Smart TVs are proliferating in the consumer electronics market with 60% of Americans now using them, however, only 1 in 4 do anything to protect these devices.
According to a survey by NordVPN, smart TVs can be hacked through a camera or microphone via malware, which can slip into the user’s TV if it is connected to Wi-Fi. From there, footage from the bedroom or living room could be used to blackmail users and families afterward.
The FBI stated in 2019 that smart TVs can be vunlernable to surveillance and attacks by bad actors and while the security technology in these TVs has improved, they remain vunerable, Nord said.
“Like any device that regularly connects to the internet, smart TVs collect a lot of private data, which leads to a variety of privacy and security concerns,” said Daniel Markuson, digital security expert from NordVPN. “But, unlike other smart devices, they cannot be equipped with the latest cybersecurity software (like antivirus), and that makes them even more vulnerable to cybercrime.”
Additionally, by hacking a smart TV, bad actors can:
- Access user data and track streaming behavior from Netflix, Hulu, HBOMax and more.
- Infect browsing history, passwords and other private data through using the web browsing feature.
- Collect information for ransomware attacks or sell this information on the dark web.
How to protect a smart TV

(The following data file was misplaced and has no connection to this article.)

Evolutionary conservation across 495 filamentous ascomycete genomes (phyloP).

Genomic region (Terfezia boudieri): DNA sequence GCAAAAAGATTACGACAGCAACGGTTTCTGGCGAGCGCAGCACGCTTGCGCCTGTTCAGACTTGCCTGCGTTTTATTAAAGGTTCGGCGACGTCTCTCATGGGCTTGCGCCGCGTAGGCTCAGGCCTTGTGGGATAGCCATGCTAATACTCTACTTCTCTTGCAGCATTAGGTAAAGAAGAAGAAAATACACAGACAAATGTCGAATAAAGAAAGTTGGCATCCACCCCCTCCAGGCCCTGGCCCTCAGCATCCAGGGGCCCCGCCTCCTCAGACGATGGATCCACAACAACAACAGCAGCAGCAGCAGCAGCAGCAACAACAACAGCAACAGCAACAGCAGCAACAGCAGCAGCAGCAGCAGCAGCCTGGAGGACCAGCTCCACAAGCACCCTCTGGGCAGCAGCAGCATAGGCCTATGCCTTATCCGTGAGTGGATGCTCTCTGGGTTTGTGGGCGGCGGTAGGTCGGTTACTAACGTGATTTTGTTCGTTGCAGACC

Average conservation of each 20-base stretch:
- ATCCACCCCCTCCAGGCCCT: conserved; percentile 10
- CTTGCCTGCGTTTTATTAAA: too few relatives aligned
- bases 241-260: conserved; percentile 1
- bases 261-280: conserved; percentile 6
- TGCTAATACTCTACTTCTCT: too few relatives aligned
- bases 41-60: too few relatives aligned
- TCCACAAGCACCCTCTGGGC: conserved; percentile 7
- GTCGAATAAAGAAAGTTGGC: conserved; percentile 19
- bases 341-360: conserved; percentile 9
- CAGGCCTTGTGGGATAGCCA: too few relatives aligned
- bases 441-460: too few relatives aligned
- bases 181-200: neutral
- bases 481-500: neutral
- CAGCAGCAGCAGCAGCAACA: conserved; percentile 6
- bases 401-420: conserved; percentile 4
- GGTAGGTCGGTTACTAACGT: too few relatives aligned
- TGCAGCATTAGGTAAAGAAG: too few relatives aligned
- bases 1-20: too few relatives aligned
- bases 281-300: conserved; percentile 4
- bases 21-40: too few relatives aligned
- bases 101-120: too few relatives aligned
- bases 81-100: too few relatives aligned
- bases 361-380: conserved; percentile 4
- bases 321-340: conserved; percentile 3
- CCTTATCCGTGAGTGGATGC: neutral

NordVPN, a virtual private network provider, listed five ways consumers can protect their devices.
1) Strong passwords. Strong, hard-to-guess passwords with a complex and randomized mix of numbers and letters can help protect the TV.
2) Update software so that the latest cybersecurity patches are up to date.
3) Secure router. Along with other internet of things (IoT) devices, smart TVs connect to a router and the more secure it is, the harder it is to infect.
4) Download apps from official stores. Installing programs or games from unofficial sources increases the risk of getting hacked.
5) Turn off the camera. When not in use, turn the camera off or cover the lens with a sticker or paper to avoid potential spying.
“You shouldn’t have to choose between a great online TV and strong security — it’s possible to have both,” Markuson said. “As the smart TV global market reached $202.1 billion last year, we need to learn how to protect those devices properly.”